David Perry, who died last week after some years of illness, and was farewelled yesterday, was a gifted filmmaker across a variety of genres and styles, and a warm and lovely person. I really only realised the breadth of his art when I attended his retrospective exhibition at the Mosman Art Gallery in 2009. I’d known him for many years, and seen all his films, but suddenly there were rooms full of vibrant paintings and posters, elegant drawings, stunning photographs and some fascinating video work to take in and enjoy.
While I’d seen David often over the years, often at a screening or in a film festival crowd, or sometimes at a party, and we’d always had good conversations given the restrictions those venues imposed, it was great to see him at his exhibition, surrounded by an amazing range of friends, and thoroughly enjoying the event.
I first met David in the early ’60s, at that exciting time when everyone seemed to be involved in some sort of creative activity, from art to publishing, from acting to music, and in the very early ventures into filmmaking (with a side benefit of being called out for crowd scenes or bit parts in many of these films). David Perry, Albie Thoms, John Clark, and my old friend Aggy Read were not only making films, but getting Ubu Films established and with it the beginnings of Sydney’s small but active underground film movement.
As Albie Thoms says in his bio of David in the exhibition catalogue, “over the next five years David made a dozen shorts for Ubu, many quite radical in their form . . . the comedy, The Tribulations of Mr. Dupont Nomore . . . had the censors in a flap, and the film poem, A Sketch on Abigayl’s Belly . . . became the centre of a court case when it was impounded on its return from a festival in Germany.” Those were the days! David also shot films for others, designed posters and handbills for Ubu, and helped with Albie’s famous lightshows.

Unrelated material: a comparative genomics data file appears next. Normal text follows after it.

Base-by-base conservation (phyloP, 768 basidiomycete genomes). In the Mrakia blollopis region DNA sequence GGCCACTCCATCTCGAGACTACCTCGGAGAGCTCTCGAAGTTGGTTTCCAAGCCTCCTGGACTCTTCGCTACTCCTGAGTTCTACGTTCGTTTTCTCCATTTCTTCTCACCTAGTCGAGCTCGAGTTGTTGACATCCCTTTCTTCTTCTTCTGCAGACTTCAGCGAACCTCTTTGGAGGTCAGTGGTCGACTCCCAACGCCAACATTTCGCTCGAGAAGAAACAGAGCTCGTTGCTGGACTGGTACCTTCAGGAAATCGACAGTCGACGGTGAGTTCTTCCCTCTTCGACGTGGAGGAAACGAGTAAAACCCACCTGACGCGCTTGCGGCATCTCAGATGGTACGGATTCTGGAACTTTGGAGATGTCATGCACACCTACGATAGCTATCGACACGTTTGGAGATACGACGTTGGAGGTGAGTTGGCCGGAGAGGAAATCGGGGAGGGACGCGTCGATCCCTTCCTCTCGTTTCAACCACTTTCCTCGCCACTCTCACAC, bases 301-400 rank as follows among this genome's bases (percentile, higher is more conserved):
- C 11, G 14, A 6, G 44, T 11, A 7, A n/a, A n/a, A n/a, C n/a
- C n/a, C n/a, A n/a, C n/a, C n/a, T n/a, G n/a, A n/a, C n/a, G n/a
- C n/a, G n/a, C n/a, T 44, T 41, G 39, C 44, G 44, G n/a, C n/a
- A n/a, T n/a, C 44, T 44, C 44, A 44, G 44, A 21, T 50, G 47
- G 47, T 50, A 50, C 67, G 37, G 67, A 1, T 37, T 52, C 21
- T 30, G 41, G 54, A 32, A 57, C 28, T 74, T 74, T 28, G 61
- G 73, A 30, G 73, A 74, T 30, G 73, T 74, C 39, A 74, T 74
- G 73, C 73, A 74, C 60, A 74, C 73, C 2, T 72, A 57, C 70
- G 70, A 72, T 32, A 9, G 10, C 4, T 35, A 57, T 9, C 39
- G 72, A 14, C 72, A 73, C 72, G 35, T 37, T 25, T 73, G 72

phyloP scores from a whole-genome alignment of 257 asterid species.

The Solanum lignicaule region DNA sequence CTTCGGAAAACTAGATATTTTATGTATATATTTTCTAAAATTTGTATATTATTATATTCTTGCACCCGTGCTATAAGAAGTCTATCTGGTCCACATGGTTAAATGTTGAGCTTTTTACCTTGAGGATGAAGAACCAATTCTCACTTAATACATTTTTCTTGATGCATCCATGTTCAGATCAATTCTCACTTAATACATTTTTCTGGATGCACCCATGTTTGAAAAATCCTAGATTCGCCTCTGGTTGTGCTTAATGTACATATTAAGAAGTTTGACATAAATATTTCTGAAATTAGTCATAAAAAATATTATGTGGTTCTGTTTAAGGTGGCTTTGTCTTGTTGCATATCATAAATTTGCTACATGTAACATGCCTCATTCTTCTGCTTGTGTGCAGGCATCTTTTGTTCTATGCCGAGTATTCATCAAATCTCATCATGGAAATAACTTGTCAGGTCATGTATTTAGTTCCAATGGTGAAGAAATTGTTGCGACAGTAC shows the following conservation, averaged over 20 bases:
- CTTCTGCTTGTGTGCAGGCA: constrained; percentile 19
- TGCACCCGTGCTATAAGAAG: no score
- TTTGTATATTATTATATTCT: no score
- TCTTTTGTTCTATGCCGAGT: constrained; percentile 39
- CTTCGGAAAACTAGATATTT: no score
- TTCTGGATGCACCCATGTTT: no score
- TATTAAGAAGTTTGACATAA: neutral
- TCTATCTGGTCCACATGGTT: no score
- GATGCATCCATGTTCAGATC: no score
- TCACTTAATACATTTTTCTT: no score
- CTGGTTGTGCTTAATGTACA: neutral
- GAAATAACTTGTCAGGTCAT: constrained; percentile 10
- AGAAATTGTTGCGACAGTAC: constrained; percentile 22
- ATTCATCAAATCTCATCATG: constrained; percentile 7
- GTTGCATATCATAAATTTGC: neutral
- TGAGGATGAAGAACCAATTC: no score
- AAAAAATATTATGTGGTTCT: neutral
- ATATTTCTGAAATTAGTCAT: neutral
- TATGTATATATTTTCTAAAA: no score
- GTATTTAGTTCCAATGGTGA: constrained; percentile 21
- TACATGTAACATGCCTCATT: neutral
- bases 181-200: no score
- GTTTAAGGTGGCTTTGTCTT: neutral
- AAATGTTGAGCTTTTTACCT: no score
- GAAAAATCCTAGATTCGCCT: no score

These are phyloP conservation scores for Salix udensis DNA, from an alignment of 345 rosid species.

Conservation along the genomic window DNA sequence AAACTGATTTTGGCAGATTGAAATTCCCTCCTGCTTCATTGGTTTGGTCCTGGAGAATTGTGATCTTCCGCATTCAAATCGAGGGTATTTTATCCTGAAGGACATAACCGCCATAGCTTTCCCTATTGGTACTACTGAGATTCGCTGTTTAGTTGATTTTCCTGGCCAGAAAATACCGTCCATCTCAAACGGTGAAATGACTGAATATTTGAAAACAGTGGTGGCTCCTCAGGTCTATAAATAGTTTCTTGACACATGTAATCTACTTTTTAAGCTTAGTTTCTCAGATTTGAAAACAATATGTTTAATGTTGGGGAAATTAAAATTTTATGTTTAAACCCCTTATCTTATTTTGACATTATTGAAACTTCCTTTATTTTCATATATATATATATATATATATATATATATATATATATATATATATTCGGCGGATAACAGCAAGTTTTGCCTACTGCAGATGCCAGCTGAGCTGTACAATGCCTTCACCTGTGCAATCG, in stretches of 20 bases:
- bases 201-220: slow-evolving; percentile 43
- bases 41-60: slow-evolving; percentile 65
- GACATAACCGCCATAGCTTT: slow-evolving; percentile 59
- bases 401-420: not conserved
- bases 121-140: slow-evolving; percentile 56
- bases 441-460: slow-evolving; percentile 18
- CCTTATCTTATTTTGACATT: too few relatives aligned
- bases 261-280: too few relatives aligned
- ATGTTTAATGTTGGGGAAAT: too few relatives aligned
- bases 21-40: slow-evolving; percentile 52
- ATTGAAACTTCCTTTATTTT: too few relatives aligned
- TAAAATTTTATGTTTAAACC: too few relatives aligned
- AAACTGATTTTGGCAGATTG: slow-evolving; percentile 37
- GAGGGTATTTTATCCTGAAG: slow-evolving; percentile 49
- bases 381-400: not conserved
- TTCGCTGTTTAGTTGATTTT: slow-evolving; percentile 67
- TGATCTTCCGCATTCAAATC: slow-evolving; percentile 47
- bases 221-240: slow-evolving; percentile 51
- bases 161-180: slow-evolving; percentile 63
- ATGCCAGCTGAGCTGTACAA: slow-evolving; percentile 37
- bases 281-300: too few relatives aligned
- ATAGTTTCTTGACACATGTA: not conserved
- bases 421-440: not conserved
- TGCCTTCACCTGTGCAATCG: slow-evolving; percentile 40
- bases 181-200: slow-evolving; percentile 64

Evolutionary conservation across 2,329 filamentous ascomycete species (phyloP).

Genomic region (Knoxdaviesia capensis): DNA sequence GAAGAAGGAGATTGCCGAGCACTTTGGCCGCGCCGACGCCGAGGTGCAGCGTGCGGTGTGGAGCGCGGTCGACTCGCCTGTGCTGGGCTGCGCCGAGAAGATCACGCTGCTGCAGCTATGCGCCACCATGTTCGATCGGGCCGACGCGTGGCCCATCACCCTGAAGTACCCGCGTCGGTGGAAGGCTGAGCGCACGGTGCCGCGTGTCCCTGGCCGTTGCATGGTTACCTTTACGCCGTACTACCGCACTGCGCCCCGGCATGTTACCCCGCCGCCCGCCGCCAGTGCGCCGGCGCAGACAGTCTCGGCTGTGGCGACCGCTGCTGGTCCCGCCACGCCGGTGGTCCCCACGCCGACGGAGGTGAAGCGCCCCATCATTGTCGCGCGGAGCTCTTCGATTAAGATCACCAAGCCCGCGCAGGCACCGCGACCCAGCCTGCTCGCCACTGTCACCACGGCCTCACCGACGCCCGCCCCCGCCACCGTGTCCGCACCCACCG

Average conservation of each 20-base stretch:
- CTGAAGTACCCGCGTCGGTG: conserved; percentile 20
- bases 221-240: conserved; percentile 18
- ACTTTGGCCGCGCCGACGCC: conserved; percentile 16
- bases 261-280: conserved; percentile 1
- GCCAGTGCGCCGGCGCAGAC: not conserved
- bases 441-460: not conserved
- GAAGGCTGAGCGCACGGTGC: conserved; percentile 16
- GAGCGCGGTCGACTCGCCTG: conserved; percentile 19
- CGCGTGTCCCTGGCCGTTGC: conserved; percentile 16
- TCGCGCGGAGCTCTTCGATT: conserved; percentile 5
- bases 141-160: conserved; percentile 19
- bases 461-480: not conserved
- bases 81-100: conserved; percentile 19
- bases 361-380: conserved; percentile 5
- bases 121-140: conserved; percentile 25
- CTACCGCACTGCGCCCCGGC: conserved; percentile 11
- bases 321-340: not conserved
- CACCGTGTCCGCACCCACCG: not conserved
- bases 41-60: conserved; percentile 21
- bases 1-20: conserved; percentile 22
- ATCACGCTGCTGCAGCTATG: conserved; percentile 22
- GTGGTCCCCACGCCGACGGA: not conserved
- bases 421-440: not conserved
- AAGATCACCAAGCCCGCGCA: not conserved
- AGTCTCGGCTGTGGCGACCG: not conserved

He spent four years in London in the 70s, and then spent a number of years teaching in Queensland, returning to Sydney in 1980. In 1986 he made his docudrama Love and Work, with John Flaus as his alter ego; and in 1993 his feature film The Refracting Glasses screened at the Sydney Film Festival and had a season at the Chauvel. But this is only a fraction of an amazingly productive life, filled with his painting, video work, and photography. Only last year he finally finished and saw published his lovely, very honest, and richly illustrated Memoirs of a Dedicated Amateur, which is a great read.
After his great friend Albie Thoms died, there was a wonderful celebration of his life and work, at which David spoke very movingly about their friendship and shared passions. It would be fitting if a similar occasion could pay tribute to David Perry.